Make time for play

Sally Brampton muses on the importance of play


Make time for play

I’ve just been to throw rubber ducks into the sea, which might be considered slightly eccentric, particularly as it was blowing a gale and the English Channel was determined to spit them back on to the shingle. God knows what passers-by thought of two middle-aged women chucking bright yellow ducks into the sea and laughing hilariously as we ran along the beach, picking up strays and chucking them back into the crashing surf. Even the herring gulls looked astonished.

Rubber ducks, I have to say, are not a peculiar perversity of mine. These belonged to the aforesaid friend who was doing a spring clean and, not knowing what to do with the brood of mother and ducklings, decided we should set them afloat, each bearing a wish, hoping they would wash up on a French beach and delight a few garçons. As there was no way they were going to make it across the Channel it was wishful thinking, even though a lovely thought.

But really, it was the hour spent screaming like children that brought the most delight. I got back to work and my computer feeling happy and exhilarated, not quite understanding why, until I realised it was the pleasure of playing – a quality too often forgotten in our sober, stressed, adult world.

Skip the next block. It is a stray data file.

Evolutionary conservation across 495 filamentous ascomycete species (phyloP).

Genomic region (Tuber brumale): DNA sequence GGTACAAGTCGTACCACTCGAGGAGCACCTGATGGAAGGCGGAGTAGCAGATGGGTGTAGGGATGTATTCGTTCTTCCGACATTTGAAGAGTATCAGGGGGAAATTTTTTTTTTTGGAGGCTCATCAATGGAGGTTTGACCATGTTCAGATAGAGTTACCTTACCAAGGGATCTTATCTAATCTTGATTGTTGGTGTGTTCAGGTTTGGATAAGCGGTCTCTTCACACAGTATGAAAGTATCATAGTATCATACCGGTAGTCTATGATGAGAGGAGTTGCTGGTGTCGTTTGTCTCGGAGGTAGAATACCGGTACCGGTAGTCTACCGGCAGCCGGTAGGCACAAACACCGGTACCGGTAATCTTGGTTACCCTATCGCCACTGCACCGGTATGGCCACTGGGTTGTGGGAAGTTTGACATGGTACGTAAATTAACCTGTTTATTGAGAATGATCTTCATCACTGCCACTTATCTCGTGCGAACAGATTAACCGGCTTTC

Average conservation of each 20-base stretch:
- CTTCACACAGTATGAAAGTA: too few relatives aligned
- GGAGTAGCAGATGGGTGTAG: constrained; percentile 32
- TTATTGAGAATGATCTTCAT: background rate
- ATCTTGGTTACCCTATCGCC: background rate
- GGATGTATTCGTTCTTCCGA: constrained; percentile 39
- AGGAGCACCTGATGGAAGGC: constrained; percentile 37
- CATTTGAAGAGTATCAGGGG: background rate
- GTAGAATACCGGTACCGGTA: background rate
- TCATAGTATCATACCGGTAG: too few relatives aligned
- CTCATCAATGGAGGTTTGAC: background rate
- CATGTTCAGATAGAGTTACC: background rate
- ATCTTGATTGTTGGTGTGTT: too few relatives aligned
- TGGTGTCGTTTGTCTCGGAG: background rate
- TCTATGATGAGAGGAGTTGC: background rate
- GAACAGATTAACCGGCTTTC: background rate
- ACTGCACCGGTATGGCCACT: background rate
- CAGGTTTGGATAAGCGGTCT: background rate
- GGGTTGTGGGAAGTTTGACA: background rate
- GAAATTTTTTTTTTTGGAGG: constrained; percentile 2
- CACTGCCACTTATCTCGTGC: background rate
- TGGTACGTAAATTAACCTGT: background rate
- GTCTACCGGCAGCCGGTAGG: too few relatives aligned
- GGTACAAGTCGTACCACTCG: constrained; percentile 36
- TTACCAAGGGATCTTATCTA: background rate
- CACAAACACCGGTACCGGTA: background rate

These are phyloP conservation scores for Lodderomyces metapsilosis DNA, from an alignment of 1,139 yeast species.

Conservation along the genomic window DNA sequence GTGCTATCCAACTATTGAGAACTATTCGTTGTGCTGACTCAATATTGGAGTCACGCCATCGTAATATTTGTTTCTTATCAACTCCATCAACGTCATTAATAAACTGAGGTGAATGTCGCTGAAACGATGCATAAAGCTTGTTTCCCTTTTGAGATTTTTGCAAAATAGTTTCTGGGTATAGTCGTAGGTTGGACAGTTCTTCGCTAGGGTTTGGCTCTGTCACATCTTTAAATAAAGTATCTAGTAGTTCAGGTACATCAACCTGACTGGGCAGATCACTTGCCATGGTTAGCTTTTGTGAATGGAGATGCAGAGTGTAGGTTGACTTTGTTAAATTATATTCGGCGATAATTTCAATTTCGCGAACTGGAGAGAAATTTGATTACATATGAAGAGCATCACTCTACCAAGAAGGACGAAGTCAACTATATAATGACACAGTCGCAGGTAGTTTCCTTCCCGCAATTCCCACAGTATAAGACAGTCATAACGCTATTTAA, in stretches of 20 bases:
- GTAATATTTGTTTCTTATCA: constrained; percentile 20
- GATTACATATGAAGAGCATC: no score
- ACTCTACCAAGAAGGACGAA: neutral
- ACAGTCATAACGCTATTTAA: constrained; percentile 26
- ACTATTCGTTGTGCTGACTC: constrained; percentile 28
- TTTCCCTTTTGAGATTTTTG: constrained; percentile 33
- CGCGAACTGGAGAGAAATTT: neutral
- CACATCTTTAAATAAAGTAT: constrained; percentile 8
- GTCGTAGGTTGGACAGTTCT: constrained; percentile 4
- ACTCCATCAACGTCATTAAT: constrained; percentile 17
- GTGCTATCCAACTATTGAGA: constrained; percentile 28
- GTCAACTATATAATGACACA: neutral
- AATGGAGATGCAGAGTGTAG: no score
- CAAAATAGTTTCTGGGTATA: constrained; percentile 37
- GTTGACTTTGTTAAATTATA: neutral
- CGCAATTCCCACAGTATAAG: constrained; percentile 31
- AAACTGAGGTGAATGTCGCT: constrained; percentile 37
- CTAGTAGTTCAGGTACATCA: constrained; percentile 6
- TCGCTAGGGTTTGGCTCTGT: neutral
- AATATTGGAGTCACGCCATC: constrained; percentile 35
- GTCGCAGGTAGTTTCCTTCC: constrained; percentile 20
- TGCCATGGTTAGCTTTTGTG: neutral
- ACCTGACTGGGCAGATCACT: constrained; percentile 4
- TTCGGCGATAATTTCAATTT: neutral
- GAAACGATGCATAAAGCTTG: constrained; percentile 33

That friend and I also bought bikes. Neither of us had ridden one for 40 years and to all those who say it’s as easy as learning to ride a bike, all I can say is, for me, it’s as easy as falling off a bike. We wobbled up and down the promenade, hooting with laughter, as one or other or both of us crashed into a lamp post or toppled over onto railings. Lycra-clad cyclists in go-faster neon sped past us casting supercilious glances, which simply made us laugh even harder. I still can’t manage a hill (and I mean going down, rather than up) so I coast down gently with both feet on the ground, giggling merrily. I don’t care if I look like an idiot, I’m having a good time.

If anybody needs an excuse to bust out of the strait jacket of adult responsibility and act like a kid, here’s a quote from psychologist and author Brian Sutton Smith, who is one of the world’s leading play theorists: ‘The opposite of play is not work, it is depression.’ Playfulness (such a delightful word) is not about the psychological introspection of connecting with your inner child, who is generally portrayed as a sad little victim in need of a hug, but is quite the opposite – exuberant, joyful and confident. As Sutton Smith puts it, ‘To play is to act out and be wilful, exultant and committed, as if one is assured of one’s prospects.’

I haven’t quite got around to building sandcastles (tricky on a pebbled beach) but I can spend an hour happily trying to skim pebbles across the briny water and dancing with elation when I can get one to bounce more than twice. I live in a small town but far from behaving as if I am the local loony, people started to smile at me (well, I’m rather hoping it was with, rather than at, me) and a few joined in. One man said, ‘Blimey, I haven’t done this since I was a kid. It’s really good fun, isn’t it?’ He then proceeded to trounce me with a skimming five-bouncer, and leapt around like a premier-league footballer. ‘Thank you,’ he said, as he straightened his suit and tie, ‘you just made my day.’ Actually, I didn’t. Play made his day.